Table Puzzles Inspiration
Here’s a cheap dollar store wooden puzzle I turned into an interactive game prop. I assembled the puzzle then used sharpie to write the clue word. Then I added some other smaller random lines to make assembly easier to line up while also obscuring the letters from casual glances. In this case, there was also a second clue word hidden in an unusual way of laying out the pieces, but I had given a number of hints that this puzzle designer liked to hide puzzles within puzzles.
Other ways you could do the same thing:
-Make a cheap book with a hint word written on the side of the pages or as a symbol across multiple pages that is only visible if you line up/fold the pages in the right way
-Create a specialized book with shortened/lengthened pages so that when opened from one side it shows one set of pages and a whole different set of pages if opened from the other. You can see an example here: https://www.facebook.com/sean.a.cox/videos/10103422841111199/?q=secret%20book&epa=SEARCH_BOX
-A small tower of jenga blocks that must be stacked in the right order to get the letters to line up right or perhaps the numbers written on each block face must sum to the correct numbers. This could be taken a step further to utilize the resulting gaps as a decoder of a sheet of runes the players have if they look through the tower.
-Reskinning any one of those cheap game-toys or dollar puzzles to match with some complicated magical lock or puzzle. Bonus points if you allow them to use magic in game to “cheat” out of game in solving the puzzle such as letting them start the marble of a balancing game anywhere they choose using mage hand or a conjuration effect to pretend any two sliding puzzle pieces are swapped.
-Rubik’s cube or the like with arcane symbols drawn on top. Alternatively, it could be pictures of animals, but with the twist that the goal isn’t to solve it by color, but to line up whatever mix of colors to find what animals are depicted. I wouldn’t suggest anything bigger than the 3×3 cube, and unless you have a rubik’s savvy table, a 2×2 cube is probably better to avoid wearing out the “cool factor” to the point that it is tedious and boring. Mix up the cube, draw a stylized hieroglyph or symbol, mix it up again, repeat with different colors for as many answers as you want, then add a few other random squiggles, and you are done. Someone with a similar idea but for a whole themed dungeon.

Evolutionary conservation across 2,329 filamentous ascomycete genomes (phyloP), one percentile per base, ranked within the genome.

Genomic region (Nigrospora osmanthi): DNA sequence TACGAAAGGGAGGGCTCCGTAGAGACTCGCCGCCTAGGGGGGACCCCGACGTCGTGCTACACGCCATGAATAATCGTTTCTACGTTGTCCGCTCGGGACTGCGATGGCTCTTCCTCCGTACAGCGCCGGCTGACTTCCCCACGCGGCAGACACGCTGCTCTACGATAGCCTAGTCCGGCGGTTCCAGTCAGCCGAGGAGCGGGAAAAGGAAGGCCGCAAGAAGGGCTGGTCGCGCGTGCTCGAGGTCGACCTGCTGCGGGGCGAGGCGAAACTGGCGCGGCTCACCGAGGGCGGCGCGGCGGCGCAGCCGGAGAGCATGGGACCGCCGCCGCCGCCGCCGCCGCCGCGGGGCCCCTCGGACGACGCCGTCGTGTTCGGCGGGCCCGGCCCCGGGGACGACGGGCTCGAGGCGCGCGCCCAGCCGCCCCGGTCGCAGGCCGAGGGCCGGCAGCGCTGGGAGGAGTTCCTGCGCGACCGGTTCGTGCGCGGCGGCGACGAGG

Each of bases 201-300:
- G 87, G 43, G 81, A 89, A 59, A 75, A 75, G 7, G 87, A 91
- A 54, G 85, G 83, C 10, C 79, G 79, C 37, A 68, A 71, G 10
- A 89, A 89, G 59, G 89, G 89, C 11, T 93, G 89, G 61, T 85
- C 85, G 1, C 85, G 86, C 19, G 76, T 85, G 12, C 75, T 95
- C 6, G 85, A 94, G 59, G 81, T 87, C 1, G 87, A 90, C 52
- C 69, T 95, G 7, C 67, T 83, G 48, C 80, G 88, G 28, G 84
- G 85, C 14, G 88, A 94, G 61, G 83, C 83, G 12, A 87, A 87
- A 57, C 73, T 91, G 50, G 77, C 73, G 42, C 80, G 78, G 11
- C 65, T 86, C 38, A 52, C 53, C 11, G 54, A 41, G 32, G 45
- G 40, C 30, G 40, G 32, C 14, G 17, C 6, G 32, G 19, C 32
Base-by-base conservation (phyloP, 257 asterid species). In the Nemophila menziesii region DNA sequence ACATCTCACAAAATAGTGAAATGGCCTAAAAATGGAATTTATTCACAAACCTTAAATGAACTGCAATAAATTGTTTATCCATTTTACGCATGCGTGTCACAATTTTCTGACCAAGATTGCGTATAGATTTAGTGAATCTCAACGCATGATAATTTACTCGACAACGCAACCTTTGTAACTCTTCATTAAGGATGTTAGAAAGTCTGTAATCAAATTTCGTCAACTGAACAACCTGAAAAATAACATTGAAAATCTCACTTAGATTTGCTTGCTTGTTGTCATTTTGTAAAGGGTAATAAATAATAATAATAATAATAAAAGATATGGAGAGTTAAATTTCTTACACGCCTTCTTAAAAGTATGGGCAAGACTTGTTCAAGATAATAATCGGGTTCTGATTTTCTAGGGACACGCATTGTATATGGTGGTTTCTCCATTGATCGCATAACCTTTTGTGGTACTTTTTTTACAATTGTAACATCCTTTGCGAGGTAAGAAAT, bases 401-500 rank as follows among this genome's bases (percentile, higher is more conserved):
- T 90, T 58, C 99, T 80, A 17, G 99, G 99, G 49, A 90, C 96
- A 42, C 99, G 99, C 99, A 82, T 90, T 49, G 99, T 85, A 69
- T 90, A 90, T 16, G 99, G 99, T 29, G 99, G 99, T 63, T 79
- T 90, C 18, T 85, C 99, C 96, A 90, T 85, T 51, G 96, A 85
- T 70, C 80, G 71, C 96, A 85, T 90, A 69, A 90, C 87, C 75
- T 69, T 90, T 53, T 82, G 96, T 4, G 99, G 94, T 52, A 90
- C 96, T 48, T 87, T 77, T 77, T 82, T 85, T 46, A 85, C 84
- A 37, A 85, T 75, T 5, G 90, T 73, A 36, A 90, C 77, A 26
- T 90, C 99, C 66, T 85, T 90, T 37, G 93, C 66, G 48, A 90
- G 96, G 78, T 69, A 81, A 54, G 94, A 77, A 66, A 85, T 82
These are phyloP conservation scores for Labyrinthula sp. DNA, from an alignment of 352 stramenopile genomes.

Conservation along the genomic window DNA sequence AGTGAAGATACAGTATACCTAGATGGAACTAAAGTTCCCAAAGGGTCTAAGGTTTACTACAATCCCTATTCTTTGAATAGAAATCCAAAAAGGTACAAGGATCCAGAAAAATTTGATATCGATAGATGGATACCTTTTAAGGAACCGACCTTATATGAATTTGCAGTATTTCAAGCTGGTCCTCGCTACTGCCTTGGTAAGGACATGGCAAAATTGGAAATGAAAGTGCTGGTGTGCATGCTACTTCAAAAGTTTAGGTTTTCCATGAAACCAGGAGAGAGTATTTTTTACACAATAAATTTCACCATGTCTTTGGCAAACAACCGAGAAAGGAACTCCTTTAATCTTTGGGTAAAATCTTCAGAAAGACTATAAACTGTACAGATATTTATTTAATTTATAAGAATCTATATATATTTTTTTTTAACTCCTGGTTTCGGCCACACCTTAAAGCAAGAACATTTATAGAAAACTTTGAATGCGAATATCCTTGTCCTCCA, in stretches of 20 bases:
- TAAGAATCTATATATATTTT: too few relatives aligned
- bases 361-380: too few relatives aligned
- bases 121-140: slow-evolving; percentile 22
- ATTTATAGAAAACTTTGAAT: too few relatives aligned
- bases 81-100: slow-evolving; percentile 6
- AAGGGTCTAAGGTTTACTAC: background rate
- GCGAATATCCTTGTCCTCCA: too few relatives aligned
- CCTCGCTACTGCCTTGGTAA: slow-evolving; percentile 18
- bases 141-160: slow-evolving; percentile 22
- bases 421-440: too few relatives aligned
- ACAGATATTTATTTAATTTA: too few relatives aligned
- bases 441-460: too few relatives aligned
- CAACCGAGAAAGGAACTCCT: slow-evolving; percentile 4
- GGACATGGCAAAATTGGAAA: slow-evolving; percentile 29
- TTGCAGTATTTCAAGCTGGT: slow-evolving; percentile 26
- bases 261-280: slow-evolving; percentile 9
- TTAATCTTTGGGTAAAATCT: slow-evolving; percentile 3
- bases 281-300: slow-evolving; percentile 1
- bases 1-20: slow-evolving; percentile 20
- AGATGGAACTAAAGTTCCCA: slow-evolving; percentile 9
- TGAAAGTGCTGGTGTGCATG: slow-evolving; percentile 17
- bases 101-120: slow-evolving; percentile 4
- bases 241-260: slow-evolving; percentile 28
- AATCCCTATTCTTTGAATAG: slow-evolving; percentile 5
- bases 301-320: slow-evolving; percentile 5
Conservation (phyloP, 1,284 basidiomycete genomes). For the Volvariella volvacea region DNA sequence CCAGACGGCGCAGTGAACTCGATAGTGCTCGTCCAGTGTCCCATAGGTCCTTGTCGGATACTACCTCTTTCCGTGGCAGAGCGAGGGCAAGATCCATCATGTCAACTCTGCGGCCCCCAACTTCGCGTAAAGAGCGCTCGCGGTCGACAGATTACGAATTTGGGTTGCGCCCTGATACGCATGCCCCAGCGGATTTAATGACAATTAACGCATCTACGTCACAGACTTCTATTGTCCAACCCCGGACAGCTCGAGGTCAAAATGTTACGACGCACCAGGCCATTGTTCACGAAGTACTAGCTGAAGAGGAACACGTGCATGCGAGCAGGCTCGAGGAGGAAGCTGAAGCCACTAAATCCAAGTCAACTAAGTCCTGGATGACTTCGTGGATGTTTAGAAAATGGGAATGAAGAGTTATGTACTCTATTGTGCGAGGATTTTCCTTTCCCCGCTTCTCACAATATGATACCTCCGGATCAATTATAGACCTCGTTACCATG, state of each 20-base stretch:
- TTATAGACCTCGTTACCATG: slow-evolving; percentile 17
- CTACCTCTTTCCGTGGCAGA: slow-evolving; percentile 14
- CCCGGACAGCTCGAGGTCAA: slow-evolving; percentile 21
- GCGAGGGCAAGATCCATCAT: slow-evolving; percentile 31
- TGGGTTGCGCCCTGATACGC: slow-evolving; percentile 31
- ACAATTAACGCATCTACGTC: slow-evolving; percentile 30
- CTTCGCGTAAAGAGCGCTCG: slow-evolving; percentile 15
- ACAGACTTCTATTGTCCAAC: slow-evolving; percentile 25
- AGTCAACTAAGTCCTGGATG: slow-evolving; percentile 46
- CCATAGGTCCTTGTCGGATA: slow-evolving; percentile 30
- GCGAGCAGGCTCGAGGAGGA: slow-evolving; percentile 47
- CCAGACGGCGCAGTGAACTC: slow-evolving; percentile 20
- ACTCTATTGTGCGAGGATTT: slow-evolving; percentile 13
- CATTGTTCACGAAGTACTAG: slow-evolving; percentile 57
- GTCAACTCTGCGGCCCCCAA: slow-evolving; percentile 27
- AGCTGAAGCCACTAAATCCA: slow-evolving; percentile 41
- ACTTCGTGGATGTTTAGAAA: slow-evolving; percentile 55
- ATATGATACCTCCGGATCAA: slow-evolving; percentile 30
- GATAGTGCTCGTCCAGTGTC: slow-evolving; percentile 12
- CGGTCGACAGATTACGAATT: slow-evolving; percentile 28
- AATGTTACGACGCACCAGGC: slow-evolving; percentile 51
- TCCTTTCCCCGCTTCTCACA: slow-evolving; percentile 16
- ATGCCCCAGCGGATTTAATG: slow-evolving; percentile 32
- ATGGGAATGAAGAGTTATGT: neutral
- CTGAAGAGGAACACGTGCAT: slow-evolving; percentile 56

-Use a small piece count puzzle, or even a small subset of those pieces, as a mini-game to allow the players to assemble scattered witness testimony about some scene they witnessed. A small portion of an I-Spy type puzzle or realistic puzzle would fit this bill, although an abstract one could also serve to describe something magical or prophetic. Don’t be offended if the players figure it out well before they fully complete it though! An example of a fantasy multi-use puzzle where the players might have to figure out which item is the “key” or the monster’s weakness by putting together the pieces to see which complete item they can make from among the red herring pieces.
-As another take on the puzzle, you could use a blank or abstract puzzle that then has a clue word written on it, front or back. If you do write it on the back, make sure to have a large flat surface that can be flipped over for them to build the puzzle on. Escape room guides are a great place to steal from.
-If players need to reactivate or rebuild some existing equipment, a block puzzle can fit the theme nicely, one where they have to take the given blocks or tetrominos and fit them together so they all are inside the boundaries or form some particular shape.